Creating Storyboards for Flash Animations

Creating Storyboards for Flash Animations

13:31 09 August in Uncategorized


Why would a project manager or business analyst require knowing how to make a storyboard for a Flash animation? You could argue that this is the power of a graphic designer or animator, and you would be right. But using storyboards is an effective method for seminal the cost of an animation, and certainly budgeting considerations are a responsibility of a project manager.

To begin with, we must have some kind of definition of what a storyboard is. At the most basic level, a storyboard is a series of pictures which map out the sequence of a movie or animation. It’s widely accepted that a functional specification must be produce before any coding occurs, so why wouldn’t you use some form of planning course prior to making a Flash animation?

Before you say ‘but I can’t draw. Last time I drew a stick figure, people thought it was a potato’, you need not worry. Artistic skill isn’t as significant as you may think, sequence is of greater significance (e.g. first, many camera flashes go off, then the limousine drives up, etc).

The format I use for a storyboard is very basic. This is intentional since it needs to be understood by both graphic designers and clients.

The structure is as follows:

Document Purpose – this is for the advantage of anyone picking up the document for the first time. It’s a brief statement of what the document is about. For example; this document presents a storyboard for the animation showing on the Blue Widgets website. The idea is to present a series of illustrations in order to help visualize the sequence of the interactive animation.

The Animation – this is where you say what is going to happen in the animation, and in what order. It’s also where the ‘illustration panels’ look, nothing fancy is required; it’s enough to put in labeled squares or circles (e.g. a circle with ‘client logo’ in it, the text ‘tag-line’, and a box with ‘button 1’ in it, etc).

Below the illustration panel will be a series of bullet points. These describe what is happening in this specific portion of the animation. This is why you label the shapes in the panel, so you have something to refer back to, for instance; ‘the client logo will fade-in gradually’, or ‘the bouncy ball will move across the screen from left to right’.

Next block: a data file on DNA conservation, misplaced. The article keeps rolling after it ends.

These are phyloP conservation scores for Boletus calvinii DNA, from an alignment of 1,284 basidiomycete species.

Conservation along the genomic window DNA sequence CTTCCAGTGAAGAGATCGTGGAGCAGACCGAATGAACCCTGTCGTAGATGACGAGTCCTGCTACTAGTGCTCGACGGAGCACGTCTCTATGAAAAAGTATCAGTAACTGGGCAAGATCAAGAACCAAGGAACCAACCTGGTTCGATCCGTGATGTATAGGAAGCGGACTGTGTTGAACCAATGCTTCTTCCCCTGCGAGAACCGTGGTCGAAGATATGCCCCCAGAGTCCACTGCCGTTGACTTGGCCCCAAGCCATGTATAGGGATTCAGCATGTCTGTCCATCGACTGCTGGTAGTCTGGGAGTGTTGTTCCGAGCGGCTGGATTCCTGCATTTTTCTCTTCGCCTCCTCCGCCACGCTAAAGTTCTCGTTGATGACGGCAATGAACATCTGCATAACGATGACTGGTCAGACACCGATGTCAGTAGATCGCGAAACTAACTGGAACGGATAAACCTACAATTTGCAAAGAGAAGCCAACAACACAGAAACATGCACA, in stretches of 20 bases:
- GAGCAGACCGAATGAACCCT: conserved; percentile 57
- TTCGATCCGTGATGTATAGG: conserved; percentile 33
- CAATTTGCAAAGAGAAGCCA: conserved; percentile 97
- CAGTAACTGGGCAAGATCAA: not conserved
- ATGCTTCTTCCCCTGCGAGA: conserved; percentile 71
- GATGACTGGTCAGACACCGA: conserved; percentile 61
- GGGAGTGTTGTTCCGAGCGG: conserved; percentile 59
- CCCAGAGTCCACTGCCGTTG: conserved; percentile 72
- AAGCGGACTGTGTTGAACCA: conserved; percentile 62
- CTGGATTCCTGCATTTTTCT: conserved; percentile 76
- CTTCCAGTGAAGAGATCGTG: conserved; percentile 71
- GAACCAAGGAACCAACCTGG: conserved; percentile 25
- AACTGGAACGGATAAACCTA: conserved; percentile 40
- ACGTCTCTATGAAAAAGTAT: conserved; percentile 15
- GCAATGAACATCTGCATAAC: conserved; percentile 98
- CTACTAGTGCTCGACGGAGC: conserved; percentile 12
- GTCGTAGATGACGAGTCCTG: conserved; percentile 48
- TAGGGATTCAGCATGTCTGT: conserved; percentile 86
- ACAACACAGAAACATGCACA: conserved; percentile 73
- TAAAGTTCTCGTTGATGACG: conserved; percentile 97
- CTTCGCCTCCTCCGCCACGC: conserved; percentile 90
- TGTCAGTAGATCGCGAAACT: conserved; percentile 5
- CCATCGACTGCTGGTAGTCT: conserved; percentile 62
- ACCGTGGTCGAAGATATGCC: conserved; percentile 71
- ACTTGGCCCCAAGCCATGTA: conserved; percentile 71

The bullet points are where the real detail goes, hence why artistic skills aren’t such a big condition for this style of storyboard (leave the artistic stuff to the experts). The more detail that goes in here the better. You want to create statements about what happens when the user interacts with specific elements of the animation (e.g. when the user places their mouse over the client logo, a yellow glow appears around it and a pleasant chime sound plays once). Timing, or saying how long things will go for is important here (e.g. the slogan text will fade-in over a period of 1.5 seconds). This is also a good place to specify what images, URLs or text will be used on the panel (e.g. when the user clicks the client logo, they will be taken to index.aspx).

As the saying goes, ‘the devil is in the detail’, and this is where the bullet points come in handy, they serve as a significant tool for clarifying what the animation is really meant to be. The bullet points are designed to generate discussion (e.g. client: ‘we don’t want a male model in our banner, our target market is female, and they’re the ones that tend to buy our lipstick’).

Don’t forget to say what the state of the animation will be when it first loads up, will there be a development meter because the animation is expected to be large? What will the initial banner image be? Will any buttons be highlighted by default?

Appendix – this is the last section of the storyboard document. It can contain anything else which you think requires to be documented (e.g. screenshots, mockups, JPEGs to be used for reference purposes, etc). The two standard sections I place in the Appendix are: Support Files, and Technical Notes / Non-requirements. The Support Files section is actually a ZIP records embedded within the MS Word document. The ZIP file contains any relevant graphics files intended to be used with the animation. The advantage of packaging these files together is that the most up-to-date graphics travel with the storyboard document itself. This is especially helpful when the document needs to be emailed to off-site contractors. Of course, this only works if the ZIP records are below 2-3 MB in size.

The Technical Notes / Non-requirements section is where you say what you’re not going to do. For instance; there will be no sound-effects or music used with the animation, no special effects will be used within the animation other then fade-in/fade-out, the animation will run for no longer then 30 seconds. In addition, you may want to give specific instructions which are relevant only to the Flash developer, such as: the completed animation must be no more then 1 MB in size, all text appearing in the animation must be retrieved from a XML file, etc.

A big part of making a storyboard is helping a client translate what’s in their head into something more tangible. Failing to do so could result in an iterative cycle which is not only costly, but unnecessarily time consuming.


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